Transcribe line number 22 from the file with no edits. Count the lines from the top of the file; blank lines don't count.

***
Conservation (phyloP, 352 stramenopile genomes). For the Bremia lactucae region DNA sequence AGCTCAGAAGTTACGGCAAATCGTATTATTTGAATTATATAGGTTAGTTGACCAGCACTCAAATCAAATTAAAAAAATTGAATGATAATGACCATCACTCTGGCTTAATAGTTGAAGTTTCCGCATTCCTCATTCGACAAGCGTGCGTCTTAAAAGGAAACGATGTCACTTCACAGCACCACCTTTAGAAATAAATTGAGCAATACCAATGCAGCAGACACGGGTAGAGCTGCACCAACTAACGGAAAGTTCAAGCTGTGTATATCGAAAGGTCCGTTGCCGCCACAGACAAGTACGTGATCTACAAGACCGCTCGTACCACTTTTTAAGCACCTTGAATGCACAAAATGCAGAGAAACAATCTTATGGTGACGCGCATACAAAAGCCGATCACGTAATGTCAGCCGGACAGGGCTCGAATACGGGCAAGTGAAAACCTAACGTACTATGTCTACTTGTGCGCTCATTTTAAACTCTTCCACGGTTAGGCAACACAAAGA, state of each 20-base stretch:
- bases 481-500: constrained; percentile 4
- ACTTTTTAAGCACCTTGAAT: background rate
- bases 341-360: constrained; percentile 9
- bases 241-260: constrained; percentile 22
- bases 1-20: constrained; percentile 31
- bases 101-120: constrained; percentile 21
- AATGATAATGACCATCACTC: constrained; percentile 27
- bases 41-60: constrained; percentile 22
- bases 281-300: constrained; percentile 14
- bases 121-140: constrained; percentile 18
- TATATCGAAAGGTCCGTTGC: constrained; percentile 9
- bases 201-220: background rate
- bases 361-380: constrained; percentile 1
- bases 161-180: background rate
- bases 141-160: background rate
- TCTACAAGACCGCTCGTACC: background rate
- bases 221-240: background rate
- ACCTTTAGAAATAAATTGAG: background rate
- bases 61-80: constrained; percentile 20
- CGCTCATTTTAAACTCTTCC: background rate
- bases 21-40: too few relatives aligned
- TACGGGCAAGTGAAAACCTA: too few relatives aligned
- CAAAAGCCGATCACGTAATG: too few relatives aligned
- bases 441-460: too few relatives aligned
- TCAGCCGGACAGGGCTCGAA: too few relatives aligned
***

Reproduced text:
- bases 21-40: too few relatives aligned